Renting a bike in Taipei
The first thing I found was Taipei's city bike share program called YouBike
which was launched in 2009. However, since they are heavy 3 speed city bikes, it isn't really appropriate for the kind of road cycling that I wanted to do. They do seem like a good option for getting around the city; there are lots of stations (160+), and the city has installed separated bike paths along a lot of major roads. You can check out a bike using your MRT EasyCard, however it seems you need a local phone number in order to register your EasyCard for use with the YouBike system. As a foreign visitor, I never figured out how to get that working, but the MRT (subway) system is so good I never really felt the need.
The next option I looked at was the Taipei Riverside bike rentals network. While I was researching the river side cycling path system, I discovered there were rental locations at different points. The list of rental locations, opening hours, and rules can be found here: Taipei Riverside Bike Rental
Note that as a foreign visitor, you will need to leave a piece of ID (probably passport) and NT$2,000 as a deposit (about $60 USD) until the bike is returned (although apparently some locations may or may not require one or the other, or the deposit amount may be different). At first I thought this would be a great option, but on further research I suspected that all the bikes they rent are hybrid/touring style bikes (straight mountain bike style handlebars, instead of drop-handlebars on a road bike) which is not what I wanted. Later when I rode by the rental locations, the bikes they had out on display seemed to confirm this assumption, but I didn't go into any of the rental locations (usually found in converted shipping containers) to confirm what kind of bikes they offer.
I mention this option because it might work for other people, it's very inexpensive (NT$350 per day for the best bikes, about $11 USD) and would be a good option if you're only sticking to the flat riverside bikeways, taking a one way scenic trip to the zoo, going to one of the bird watching areas, that kind of thing.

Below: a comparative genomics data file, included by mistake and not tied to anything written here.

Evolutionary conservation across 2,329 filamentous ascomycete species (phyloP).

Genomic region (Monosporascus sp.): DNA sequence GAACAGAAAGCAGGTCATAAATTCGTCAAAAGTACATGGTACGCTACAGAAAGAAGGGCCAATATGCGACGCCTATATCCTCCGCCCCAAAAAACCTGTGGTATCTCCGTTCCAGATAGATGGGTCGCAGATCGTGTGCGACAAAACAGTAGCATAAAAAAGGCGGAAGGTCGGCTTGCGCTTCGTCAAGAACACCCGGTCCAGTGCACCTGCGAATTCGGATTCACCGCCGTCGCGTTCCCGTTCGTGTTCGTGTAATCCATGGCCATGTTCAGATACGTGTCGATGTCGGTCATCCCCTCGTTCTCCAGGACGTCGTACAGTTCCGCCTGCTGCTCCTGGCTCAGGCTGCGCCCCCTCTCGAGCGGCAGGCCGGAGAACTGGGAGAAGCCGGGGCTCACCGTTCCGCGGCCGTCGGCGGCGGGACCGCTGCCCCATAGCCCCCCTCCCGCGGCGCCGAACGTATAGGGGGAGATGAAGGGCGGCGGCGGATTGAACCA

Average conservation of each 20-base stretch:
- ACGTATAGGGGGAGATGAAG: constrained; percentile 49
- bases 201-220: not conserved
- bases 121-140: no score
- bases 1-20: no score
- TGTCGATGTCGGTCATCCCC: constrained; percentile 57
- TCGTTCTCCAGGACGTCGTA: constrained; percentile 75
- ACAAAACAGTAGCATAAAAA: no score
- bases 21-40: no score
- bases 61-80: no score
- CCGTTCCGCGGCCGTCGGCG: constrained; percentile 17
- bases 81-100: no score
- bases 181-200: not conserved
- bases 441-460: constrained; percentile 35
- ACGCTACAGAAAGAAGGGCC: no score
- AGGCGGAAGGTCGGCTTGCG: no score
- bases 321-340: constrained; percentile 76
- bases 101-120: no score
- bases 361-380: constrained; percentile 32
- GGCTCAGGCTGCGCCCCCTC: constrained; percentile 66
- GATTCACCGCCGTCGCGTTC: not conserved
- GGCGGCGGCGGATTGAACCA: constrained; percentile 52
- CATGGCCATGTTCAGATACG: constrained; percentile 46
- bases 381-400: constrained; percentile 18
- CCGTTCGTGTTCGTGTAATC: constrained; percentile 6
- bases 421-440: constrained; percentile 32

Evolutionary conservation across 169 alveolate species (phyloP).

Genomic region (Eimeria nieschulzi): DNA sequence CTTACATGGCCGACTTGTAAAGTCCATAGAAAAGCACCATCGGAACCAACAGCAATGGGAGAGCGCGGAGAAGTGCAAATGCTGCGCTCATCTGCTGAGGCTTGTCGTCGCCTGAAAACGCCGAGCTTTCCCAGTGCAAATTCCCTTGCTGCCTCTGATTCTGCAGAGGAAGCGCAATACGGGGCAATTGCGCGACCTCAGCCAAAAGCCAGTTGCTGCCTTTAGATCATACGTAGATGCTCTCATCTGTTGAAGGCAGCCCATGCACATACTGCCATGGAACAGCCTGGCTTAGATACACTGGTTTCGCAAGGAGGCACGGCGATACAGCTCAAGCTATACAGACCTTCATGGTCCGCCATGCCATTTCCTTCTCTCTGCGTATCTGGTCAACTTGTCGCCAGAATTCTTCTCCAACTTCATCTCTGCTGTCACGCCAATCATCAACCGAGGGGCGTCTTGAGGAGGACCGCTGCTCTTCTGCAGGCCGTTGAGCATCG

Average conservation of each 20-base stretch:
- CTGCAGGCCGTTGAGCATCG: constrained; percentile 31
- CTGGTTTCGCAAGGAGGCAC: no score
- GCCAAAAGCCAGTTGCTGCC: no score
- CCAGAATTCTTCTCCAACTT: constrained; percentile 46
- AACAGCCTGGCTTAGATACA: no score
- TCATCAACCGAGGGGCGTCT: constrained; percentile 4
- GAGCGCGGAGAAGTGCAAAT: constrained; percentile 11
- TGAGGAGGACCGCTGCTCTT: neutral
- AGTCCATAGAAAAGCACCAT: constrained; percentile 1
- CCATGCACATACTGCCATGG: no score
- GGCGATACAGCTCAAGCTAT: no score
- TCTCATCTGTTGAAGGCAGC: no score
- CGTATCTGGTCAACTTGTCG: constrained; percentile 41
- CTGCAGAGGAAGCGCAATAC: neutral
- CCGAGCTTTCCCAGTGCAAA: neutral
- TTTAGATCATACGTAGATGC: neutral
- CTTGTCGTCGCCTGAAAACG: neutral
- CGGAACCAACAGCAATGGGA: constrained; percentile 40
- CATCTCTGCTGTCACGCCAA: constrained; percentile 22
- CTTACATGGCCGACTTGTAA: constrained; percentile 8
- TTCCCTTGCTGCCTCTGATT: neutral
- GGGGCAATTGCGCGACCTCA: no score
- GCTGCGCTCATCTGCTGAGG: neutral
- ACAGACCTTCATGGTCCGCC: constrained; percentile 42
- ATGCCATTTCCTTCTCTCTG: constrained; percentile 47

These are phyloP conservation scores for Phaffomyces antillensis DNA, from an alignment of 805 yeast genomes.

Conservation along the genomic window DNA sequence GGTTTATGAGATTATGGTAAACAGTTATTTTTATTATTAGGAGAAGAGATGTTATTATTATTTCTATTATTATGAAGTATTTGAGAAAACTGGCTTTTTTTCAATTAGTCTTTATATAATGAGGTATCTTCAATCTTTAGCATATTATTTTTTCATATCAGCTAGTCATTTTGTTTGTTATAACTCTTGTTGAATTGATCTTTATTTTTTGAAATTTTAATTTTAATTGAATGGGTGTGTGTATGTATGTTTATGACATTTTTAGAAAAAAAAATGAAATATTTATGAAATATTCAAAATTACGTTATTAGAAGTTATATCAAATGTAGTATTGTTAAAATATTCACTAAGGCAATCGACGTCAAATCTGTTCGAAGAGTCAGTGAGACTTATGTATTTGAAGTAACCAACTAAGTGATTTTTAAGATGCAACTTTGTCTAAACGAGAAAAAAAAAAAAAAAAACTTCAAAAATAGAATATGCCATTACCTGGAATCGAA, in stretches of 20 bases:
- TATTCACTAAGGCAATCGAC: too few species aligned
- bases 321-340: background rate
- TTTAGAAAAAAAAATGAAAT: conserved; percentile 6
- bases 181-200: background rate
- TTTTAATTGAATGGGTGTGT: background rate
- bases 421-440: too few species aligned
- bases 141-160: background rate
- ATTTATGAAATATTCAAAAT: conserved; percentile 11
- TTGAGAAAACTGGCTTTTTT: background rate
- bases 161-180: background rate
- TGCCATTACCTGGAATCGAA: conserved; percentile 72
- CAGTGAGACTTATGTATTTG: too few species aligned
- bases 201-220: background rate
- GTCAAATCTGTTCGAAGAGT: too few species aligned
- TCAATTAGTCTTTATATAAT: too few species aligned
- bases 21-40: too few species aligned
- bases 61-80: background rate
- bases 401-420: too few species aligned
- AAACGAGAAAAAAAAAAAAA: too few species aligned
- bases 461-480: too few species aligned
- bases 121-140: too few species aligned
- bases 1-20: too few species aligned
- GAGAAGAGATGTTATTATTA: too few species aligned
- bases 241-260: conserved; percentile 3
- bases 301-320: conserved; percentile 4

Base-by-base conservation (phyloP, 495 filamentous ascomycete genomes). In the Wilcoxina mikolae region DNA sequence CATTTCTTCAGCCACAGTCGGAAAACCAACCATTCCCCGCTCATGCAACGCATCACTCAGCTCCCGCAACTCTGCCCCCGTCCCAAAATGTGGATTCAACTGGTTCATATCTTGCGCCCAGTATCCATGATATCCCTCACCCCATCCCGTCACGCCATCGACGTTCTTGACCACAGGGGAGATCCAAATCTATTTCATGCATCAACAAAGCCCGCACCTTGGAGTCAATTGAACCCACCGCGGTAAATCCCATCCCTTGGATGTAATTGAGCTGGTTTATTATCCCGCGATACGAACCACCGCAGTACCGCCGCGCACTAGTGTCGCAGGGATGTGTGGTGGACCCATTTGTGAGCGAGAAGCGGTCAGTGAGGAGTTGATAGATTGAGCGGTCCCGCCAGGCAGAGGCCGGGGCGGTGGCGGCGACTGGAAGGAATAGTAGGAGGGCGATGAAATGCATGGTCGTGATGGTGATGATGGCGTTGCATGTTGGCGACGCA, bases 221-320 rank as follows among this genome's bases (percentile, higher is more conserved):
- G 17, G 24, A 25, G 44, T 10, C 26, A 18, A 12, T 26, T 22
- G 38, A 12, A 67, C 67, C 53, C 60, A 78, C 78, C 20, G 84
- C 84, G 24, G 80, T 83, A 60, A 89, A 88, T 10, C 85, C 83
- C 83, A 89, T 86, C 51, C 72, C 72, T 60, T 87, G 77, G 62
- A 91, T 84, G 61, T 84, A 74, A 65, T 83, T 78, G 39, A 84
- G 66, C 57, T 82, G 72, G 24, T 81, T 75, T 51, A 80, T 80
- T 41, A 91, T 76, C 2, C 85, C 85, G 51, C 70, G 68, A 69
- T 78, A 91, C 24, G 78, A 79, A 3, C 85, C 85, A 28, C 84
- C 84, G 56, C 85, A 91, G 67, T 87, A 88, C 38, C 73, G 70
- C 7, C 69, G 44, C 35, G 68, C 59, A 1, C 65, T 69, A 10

But, I was looking for a proper drop-bar road bike, so my search continued. I knew that the mega-brand Giant was based in Taiwan (actually almost all mid and high end bikes and components are made in Taiwan) so I figured the huge network of Giant stores would probably offer some kind of rental - I had heard that they rented touring bikes that you could use to cycling across the island, which was getting closer to the kind of bike I wanted. Here's a few links I dug up (expat blogs are full of useful information):
The Giant Bicycles website listed lots of stores and dealers in the area around where I was staying in Taipei, but unfortunately I got no response to any of the emails I sent (in English). I found one Giant store that was across the street from the Dadaocheng Wharf "evacuation gate #9" access point to the riverside bikeways, so it seemed like a good place to start. I loaded it up on Google Streetview (so useful!) and here's what I found:
Three bike shops in a row, and another around the corner! It's quite common in Taiwan for shops of a similar kind to "cluster" in an area, so I figured if one didn't rent bikes, at least there were other options. From right to left in the photo above of the end of Minsheng W Rd
(there's also a big Riverside Bike Rental at the wharf)
- Evacuation Gate #9 at Dadaocheng Wharf
- Giant Bicycles Dadaocheng
- Perate Co Bike shop
- Attaque Weifull Dadaocheng
- And around the corner, a store that carried Fuji bikes but was closed
A few days after landing in Taipei, getting settled in, and seeing a few sights, I gathered up my cycling gear (the usual roadie clothes, garmin & mount, lights, some basic tools) and headed to the Giant Dadaocheng store. My first guess worked out, they had good road bikes for rent!
Most stores in Taiwan open late, and close late. Unfortunately this also applies to bicycle shops, the Giant Dadaocheng store's hours were 10am to 10pm so I couldn't take advantage of waking up at the crack of dawn from the jet lag and getting some rides in while traffic was quiet. I'm only 180cm tall (5'10) but most of their bikes were too small. They did have a TCR in large, which appear to have never been cleaned and had some very old tires, but shifted and worked well enough. The store manager spoke perfect English, he took my Canadian passport as deposit, and the rate was NT$150 per hour to a daily max of NT$1000 (about $31 USD per day), expensive by Taiwan standards but reasonably priced to me.
I'll describe my rides and add photos in the next post. On the first ride, I rented the Giant TCR, on the second ride the TCR was already rented so I ended up on a brand new Giant Propel in size small for the same rate, which was a bit cramped but fit surprisingly well for the day. For the third ride, both the TCR and the Propel were both rented out already, so I went next door to Perate and rented a Felt F85 for just NT$100/hour.
If you have any questions, or if you found any of this information useful, please post a comment below.